Scribd's E-Book Subscription Service, Now With AudiobooksBy
Technology startups are trying to unclench Amazon’s iron grip on the book business, one finger at a time. The latest effort comes courtesy of Scribd, a seven-year-old San Francisco company that, for $8.99 a month, offers unlimited access to a catalog of some 500,000 e-books, including titles from major publishers like HarperCollins and Simon & Schuster.
Today, Scribd is announcing that it’s adding more than 30,000 audiobooks to the service, at no additional charge. Standouts in the collection include the Hunger Games trilogy, The Savage Detectives by Roberto Bolaño, and Daring Greatly by Brené Brown.
The move to introduce audiobooks to an e-book subscription service improves Scribd’s offering in an increasingly competitive market and expands the notion of what a digital book subscription service can entail. Amazon offers its own subscription service, called KindleUnlimited, for $9.99 a month. It offers access to hundreds of thousands of e-books and, for now, a limited selection of only a few thousand audiobooks. New York startup Oyster also offers a $9.95 monthly subscription service comprised of only e-books.
Scribd entered the book subscription market last fall, after dabbling with more conventional e-book downloads. Trip Adler, Scribd’s founder, says subscribers read about three times as much as readers who pay for individual titles. He asserts that Scribd is the largest book subscription service in the market with “hundreds of thousands” of paying subscribers. “We think we can have tens of millions of subscribers. That is the goal,” he says. “Netflix has 50 million members. Spotify has 10 million. We think we can do the same thing for things that are written.”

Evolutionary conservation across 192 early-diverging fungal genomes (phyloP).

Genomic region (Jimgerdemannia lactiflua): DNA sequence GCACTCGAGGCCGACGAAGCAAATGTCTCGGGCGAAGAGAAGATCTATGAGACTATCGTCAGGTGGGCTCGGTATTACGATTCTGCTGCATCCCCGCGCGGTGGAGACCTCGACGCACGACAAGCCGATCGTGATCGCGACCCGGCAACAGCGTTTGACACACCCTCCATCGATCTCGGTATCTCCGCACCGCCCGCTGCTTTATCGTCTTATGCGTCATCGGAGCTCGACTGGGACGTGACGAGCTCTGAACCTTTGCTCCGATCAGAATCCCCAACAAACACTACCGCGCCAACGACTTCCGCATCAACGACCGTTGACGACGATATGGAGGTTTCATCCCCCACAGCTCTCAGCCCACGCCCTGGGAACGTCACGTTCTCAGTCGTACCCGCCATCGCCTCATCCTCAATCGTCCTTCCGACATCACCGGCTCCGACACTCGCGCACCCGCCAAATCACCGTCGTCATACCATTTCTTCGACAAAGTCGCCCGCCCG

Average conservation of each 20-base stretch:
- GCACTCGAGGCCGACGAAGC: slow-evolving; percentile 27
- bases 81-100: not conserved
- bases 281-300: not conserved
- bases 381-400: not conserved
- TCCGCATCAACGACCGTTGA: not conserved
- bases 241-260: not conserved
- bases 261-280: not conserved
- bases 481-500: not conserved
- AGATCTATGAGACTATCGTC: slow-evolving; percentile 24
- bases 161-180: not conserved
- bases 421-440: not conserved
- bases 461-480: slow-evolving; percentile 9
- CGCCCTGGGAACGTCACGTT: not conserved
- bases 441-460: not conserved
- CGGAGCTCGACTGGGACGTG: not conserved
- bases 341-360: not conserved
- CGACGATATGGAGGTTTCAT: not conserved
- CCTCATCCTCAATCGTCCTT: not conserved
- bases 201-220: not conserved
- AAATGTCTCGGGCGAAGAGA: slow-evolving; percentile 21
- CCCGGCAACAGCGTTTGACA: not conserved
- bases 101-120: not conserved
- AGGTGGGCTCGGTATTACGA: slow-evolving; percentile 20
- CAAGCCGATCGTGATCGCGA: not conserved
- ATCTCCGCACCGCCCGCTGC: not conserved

Or spoken, apparently. Publishers that are contributing audiobooks to the Scribd service include HarperCollins, Scholastic, and Blackstone Audio, one of the largest audiobook publishers in the U.S. and a major rival to Audible, an Amazon subsidiary. Adler also promises that more deals with big publishers for e-books and audiobooks are on the way. “Audiobooks are over a billion-dollar market and growing faster than e-books,” he says. “We think this is a meaningful new offering. Audiobooks are on the rise.”
The book subscription startups pose a major challenge for Amazon, and vice versa. Every subscriber that Scribd or Oyster signs up is a customer who will likely buy fewer books on Amazon, as well as other things like Kindle devices and AmazonFresh groceries. But Amazon also has the resources to eventually drive down subscription prices and outprice the startups, and it has a vast catalog of self-published titles (some of dubious quality) that authors make available for the Kindle and to Kindle Unlimited. All of these companies sap attention from the oldest book delivery channel around—public libraries.
Scribd’s biggest asset may be Amazon-related anxiety, which is rampant in book circles. “Publishers want to see new, strong players, and I think that they see subscription as an opportunity to create a new large consumer platform and new revenue sources,” Adler says. “Amazon has done a really terrific job with the Kindle and deserves a lot of credit, but I think there is room outside the Amazon world. There is an opportunity for one or several really big companies to be built in the book space.”